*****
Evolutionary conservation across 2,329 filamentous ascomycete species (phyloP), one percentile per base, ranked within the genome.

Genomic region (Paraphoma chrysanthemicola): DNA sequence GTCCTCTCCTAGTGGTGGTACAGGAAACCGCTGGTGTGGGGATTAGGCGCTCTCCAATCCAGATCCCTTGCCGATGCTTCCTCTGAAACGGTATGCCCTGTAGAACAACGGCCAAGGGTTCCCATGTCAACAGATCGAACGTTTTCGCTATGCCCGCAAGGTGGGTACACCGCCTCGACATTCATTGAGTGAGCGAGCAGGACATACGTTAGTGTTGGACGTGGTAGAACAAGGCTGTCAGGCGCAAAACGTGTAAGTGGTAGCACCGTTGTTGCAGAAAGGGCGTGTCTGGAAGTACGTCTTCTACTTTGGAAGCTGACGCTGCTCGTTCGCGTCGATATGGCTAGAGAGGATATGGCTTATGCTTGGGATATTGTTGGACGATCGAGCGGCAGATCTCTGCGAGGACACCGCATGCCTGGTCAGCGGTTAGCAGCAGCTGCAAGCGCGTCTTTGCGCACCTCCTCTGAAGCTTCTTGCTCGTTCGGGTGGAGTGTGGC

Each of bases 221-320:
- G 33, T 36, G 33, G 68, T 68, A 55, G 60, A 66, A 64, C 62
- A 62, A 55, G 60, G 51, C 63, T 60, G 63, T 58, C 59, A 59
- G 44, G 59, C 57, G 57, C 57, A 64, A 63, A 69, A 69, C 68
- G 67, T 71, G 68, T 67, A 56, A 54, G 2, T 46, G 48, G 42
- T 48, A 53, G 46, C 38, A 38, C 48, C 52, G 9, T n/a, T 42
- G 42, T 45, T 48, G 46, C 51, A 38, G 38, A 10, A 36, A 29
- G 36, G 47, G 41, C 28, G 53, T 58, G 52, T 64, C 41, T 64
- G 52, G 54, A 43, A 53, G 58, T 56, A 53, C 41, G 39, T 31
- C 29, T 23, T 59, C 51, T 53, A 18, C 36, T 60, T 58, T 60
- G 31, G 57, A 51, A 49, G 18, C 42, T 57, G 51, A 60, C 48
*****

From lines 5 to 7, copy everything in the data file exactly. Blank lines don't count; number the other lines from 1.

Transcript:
- A 62, A 55, G 60, G 51, C 63, T 60, G 63, T 58, C 59, A 59
- G 44, G 59, C 57, G 57, C 57, A 64, A 63, A 69, A 69, C 68
- G 67, T 71, G 68, T 67, A 56, A 54, G 2, T 46, G 48, G 42